Lena, the Sea and Me

As soon as I began reading Maria Parr’s Lena, the Sea and Me, I remembered what a pain in the xxx Lena was. Because I’d read about her before, in Maria’s book Waffle Hearts. But I did love that book, so perhaps she wasn’t as bad as all that? Deep down?

And as with Maria’s other book, I soon fell in love again, even with Lena. She’s a loud and opinionated 12-year-old, but with a heart of gold. And I suspect she feels a lot more uncertain about herself than her behaviour leads you to believe. She’s also a very good friend to Trille, the 12-year-old narrator of this somewhat crazy book about the people in a small village in northern Norway.

They are growing up, and they are both discovering how awkward it can be with other, new, friends, not to mention family. What’s happening with Grandpa? And Trille’s mother? And why can’t Lena have a baby brother?

There’s so much love in this book. A bit of hate, too. But it seems not everyone dislikes the same person Trille does. And what do you eat if you don’t eat your own dead animals, lovingly killed at home? It’s hard to understand.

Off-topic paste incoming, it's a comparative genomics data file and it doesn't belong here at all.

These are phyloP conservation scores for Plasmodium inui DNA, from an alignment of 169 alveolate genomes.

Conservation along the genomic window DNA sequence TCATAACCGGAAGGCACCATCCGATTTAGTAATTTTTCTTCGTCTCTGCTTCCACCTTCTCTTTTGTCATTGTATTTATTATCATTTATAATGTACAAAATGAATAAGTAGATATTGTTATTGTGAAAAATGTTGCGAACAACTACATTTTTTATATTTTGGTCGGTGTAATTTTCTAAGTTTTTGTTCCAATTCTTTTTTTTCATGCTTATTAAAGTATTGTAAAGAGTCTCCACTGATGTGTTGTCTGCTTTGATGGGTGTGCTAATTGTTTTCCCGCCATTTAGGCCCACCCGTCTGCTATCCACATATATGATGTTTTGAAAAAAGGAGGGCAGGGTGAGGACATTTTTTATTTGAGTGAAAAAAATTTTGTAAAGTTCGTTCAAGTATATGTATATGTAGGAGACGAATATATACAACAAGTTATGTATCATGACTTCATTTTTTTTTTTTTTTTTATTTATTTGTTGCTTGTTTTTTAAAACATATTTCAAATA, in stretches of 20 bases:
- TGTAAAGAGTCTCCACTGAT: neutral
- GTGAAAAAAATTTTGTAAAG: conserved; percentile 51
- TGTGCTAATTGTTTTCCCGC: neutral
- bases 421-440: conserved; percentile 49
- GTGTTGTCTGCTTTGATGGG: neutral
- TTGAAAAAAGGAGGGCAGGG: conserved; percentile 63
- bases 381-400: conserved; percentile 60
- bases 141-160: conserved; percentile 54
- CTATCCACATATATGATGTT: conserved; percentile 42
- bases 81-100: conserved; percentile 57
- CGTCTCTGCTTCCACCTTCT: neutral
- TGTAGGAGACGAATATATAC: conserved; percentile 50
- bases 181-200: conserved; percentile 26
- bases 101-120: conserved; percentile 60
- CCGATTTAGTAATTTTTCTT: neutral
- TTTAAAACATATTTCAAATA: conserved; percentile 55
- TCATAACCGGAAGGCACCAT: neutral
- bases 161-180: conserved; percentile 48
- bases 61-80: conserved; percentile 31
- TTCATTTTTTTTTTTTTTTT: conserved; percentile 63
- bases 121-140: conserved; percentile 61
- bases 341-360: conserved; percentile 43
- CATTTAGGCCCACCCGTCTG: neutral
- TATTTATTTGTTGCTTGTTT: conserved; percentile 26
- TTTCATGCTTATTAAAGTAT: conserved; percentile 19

With a long dead Grandma, adventures on/in the sea and football, not to mention romance and bravery, there is much to learn.

I’d even be willing to meet up with Lena again.

(Translated by Guy Puzey)

Small in the City

He is so small. Well, I suppose the title gives that away; Small in the City, the Kate Greenaway Medal-winning picture book by Sydney Smith.

The illustrations are gorgeous, snowy, cold, mysterious. We see a small person travelling through the city, in the snow, but we’re not quite sure why. The words are encouraging someone, maybe the boy himself, maybe someone else. Someone he’s looking for, telling them not to be scared.

It’s – probably – a North American city, and the snow definitely feels like something you ‘only’ get on the other side of the Atlantic. And the boy is dressed up warmly against the cold. You can barely see him. He looks so small.

This would be good to read with a child. You could discuss what or who the boy is looking for, and why. There is a lot going on in the pictures, although it quietens down towards the end.

The Royal Rebel

Quite often when authors write about real historical people, they are people I have at least heard of. Not so with Bali Rai’s The Royal Rebel for Barrington Stoke. He is well placed to tell us about the Sikh Princess Sophia Duleep Singh, goddaughter of Queen Victoria and a suffragette.